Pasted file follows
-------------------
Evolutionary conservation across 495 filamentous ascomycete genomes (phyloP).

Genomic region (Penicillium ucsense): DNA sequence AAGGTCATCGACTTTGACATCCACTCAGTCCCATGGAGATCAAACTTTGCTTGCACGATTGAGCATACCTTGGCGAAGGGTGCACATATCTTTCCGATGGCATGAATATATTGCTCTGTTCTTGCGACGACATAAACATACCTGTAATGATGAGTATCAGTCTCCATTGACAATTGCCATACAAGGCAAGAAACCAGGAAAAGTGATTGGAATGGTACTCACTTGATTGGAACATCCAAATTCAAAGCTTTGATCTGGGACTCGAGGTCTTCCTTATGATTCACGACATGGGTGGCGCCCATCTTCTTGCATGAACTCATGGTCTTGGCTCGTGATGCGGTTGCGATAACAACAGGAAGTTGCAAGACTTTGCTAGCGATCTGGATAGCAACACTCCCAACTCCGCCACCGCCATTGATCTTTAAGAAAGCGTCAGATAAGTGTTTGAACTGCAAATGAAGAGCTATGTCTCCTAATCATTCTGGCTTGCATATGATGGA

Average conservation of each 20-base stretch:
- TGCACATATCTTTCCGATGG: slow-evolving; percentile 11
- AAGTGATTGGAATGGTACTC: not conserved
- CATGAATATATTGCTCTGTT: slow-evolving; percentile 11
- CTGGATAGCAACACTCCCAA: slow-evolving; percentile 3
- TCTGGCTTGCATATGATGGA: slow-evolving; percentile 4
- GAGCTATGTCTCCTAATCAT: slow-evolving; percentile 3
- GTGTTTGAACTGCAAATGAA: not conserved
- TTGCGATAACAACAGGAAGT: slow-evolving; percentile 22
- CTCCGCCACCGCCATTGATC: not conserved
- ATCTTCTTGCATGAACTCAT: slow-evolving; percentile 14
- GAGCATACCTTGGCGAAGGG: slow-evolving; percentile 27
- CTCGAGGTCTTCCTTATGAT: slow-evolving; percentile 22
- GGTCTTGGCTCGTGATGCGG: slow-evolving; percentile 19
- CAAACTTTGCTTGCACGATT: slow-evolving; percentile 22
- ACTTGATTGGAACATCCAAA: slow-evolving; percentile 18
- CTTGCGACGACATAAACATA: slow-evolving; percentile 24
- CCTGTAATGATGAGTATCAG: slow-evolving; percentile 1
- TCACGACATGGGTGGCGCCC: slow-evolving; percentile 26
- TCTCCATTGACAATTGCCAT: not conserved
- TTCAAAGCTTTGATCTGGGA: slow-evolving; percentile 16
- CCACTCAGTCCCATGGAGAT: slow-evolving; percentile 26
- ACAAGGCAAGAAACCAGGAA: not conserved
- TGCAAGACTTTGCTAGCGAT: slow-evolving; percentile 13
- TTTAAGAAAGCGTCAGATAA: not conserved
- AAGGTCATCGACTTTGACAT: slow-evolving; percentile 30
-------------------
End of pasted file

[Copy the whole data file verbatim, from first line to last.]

Evolutionary conservation across 495 filamentous ascomycete genomes (phyloP).

Genomic region (Penicillium ucsense): DNA sequence AAGGTCATCGACTTTGACATCCACTCAGTCCCATGGAGATCAAACTTTGCTTGCACGATTGAGCATACCTTGGCGAAGGGTGCACATATCTTTCCGATGGCATGAATATATTGCTCTGTTCTTGCGACGACATAAACATACCTGTAATGATGAGTATCAGTCTCCATTGACAATTGCCATACAAGGCAAGAAACCAGGAAAAGTGATTGGAATGGTACTCACTTGATTGGAACATCCAAATTCAAAGCTTTGATCTGGGACTCGAGGTCTTCCTTATGATTCACGACATGGGTGGCGCCCATCTTCTTGCATGAACTCATGGTCTTGGCTCGTGATGCGGTTGCGATAACAACAGGAAGTTGCAAGACTTTGCTAGCGATCTGGATAGCAACACTCCCAACTCCGCCACCGCCATTGATCTTTAAGAAAGCGTCAGATAAGTGTTTGAACTGCAAATGAAGAGCTATGTCTCCTAATCATTCTGGCTTGCATATGATGGA

Average conservation of each 20-base stretch:
- TGCACATATCTTTCCGATGG: slow-evolving; percentile 11
- AAGTGATTGGAATGGTACTC: not conserved
- CATGAATATATTGCTCTGTT: slow-evolving; percentile 11
- CTGGATAGCAACACTCCCAA: slow-evolving; percentile 3
- TCTGGCTTGCATATGATGGA: slow-evolving; percentile 4
- GAGCTATGTCTCCTAATCAT: slow-evolving; percentile 3
- GTGTTTGAACTGCAAATGAA: not conserved
- TTGCGATAACAACAGGAAGT: slow-evolving; percentile 22
- CTCCGCCACCGCCATTGATC: not conserved
- ATCTTCTTGCATGAACTCAT: slow-evolving; percentile 14
- GAGCATACCTTGGCGAAGGG: slow-evolving; percentile 27
- CTCGAGGTCTTCCTTATGAT: slow-evolving; percentile 22
- GGTCTTGGCTCGTGATGCGG: slow-evolving; percentile 19
- CAAACTTTGCTTGCACGATT: slow-evolving; percentile 22
- ACTTGATTGGAACATCCAAA: slow-evolving; percentile 18
- CTTGCGACGACATAAACATA: slow-evolving; percentile 24
- CCTGTAATGATGAGTATCAG: slow-evolving; percentile 1
- TCACGACATGGGTGGCGCCC: slow-evolving; percentile 26
- TCTCCATTGACAATTGCCAT: not conserved
- TTCAAAGCTTTGATCTGGGA: slow-evolving; percentile 16
- CCACTCAGTCCCATGGAGAT: slow-evolving; percentile 26
- ACAAGGCAAGAAACCAGGAA: not conserved
- TGCAAGACTTTGCTAGCGAT: slow-evolving; percentile 13
- TTTAAGAAAGCGTCAGATAA: not conserved
- AAGGTCATCGACTTTGACAT: slow-evolving; percentile 30